Taking a page from biomimicry—drawing inspiration from nature, as Velcro’s inventor did from burrs—Harvard professor David Edwards and designer François Azambourg have invented WikiCells, which encase various foods and liquids in edible membranes that function like the skin of a grape. WikiCells can hold gazpacho soup, hot chocolate, ice cream, yogurt—almost anything. The membrane itself is made of food particles—say, cheese or dried fruit—and held together by calcium or magnesium ions and alginate. Edwards has even made a grape-flavored pouch filled with wine.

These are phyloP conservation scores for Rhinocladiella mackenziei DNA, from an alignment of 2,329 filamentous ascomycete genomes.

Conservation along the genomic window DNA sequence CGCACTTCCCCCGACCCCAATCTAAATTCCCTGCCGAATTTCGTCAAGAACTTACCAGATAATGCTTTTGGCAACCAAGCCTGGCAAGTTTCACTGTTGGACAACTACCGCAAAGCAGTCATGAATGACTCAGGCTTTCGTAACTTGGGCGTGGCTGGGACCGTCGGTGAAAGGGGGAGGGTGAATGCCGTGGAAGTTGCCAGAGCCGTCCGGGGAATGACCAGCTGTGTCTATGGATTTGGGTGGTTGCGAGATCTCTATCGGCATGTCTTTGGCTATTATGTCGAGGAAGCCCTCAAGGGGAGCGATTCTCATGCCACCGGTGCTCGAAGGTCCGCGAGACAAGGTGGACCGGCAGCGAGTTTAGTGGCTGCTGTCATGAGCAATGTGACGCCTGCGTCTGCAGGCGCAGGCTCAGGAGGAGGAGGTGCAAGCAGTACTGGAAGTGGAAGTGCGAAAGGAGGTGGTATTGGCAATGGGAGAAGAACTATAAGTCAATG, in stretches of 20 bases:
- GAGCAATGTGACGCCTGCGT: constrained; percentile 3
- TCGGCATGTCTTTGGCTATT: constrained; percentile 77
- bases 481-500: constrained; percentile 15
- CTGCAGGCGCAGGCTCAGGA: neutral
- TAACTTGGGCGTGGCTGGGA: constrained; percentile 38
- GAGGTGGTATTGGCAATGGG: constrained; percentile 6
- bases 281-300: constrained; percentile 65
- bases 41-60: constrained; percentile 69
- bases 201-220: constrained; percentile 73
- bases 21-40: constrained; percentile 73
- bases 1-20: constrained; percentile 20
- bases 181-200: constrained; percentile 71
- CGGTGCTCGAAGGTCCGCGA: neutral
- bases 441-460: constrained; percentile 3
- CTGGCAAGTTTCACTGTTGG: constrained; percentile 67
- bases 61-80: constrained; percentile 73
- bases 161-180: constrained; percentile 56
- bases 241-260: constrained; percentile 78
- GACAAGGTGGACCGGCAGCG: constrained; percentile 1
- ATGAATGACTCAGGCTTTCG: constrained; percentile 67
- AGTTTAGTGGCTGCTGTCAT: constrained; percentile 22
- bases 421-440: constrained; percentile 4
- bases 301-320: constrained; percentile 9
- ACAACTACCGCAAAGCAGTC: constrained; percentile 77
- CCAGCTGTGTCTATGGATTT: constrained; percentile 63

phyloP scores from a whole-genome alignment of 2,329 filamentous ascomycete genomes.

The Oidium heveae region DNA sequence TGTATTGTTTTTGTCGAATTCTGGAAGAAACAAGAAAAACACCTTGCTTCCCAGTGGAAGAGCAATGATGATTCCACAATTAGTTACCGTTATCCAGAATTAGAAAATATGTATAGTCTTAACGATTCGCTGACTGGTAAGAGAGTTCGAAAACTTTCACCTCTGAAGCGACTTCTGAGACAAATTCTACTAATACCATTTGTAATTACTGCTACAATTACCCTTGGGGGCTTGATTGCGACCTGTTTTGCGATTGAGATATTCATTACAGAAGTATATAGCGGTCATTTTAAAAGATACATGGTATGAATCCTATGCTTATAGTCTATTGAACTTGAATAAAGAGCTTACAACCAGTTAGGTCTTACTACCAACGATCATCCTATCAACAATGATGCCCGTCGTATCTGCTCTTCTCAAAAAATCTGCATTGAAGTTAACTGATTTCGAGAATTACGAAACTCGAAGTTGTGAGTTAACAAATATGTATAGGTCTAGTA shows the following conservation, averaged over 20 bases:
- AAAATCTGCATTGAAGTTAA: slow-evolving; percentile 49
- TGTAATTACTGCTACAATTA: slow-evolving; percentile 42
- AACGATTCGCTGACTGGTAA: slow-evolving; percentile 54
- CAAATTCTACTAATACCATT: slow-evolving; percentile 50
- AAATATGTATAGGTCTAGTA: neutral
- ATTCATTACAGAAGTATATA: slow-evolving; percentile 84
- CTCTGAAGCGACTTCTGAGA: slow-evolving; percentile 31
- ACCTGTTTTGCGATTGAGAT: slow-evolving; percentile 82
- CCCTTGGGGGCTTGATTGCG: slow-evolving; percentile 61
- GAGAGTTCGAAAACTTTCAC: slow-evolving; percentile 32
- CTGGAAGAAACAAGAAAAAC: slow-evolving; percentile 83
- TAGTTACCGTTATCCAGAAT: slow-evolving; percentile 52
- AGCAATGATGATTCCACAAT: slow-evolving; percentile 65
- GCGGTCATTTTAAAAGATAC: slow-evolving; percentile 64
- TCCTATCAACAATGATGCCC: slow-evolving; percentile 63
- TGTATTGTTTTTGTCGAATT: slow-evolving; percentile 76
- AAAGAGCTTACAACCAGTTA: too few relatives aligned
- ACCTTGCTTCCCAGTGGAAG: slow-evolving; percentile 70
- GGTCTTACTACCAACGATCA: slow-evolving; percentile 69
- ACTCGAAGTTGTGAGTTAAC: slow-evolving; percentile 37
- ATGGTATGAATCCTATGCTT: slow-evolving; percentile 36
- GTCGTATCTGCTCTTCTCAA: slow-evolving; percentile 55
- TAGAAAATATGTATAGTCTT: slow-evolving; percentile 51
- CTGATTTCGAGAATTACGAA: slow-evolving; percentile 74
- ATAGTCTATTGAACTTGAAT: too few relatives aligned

While this solution may dispense with the wasteful primary packaging that actually touches the food, you still need a box or wrapper. So Edwards and his team also developed a number of secondary shells made of caramel, isomalt (rock candy), tapioca, or bagasse, which is what you have left if you take the sugar out of sugar cane. When the casing is made of caramel or isomalt, it’s edible, although that’s not practical for mass distribution for many products—who wants to eat the layer that everyone else in the grocery store fondled, anyway? The bagasse and tapioca versions aren’t edible, but they are compostable. Some companies already use bagasse to make things like food trays. Usually, it’s coated to make it oil- and water-resistant. But because WikiCells’ skin keeps water out (and in) that’s not necessary—you can simply compost the “shell” and wash the WikiCells inside as you would apples or peaches—making the total product more environmentally friendly. So when you buy ice cream bars at the grocery store, each would be wrapped not in plastic but in a WikiCell membrane, flavored, for example, like chocolate chip cookie dough, and the bagasse “shell” or box would hold five or six.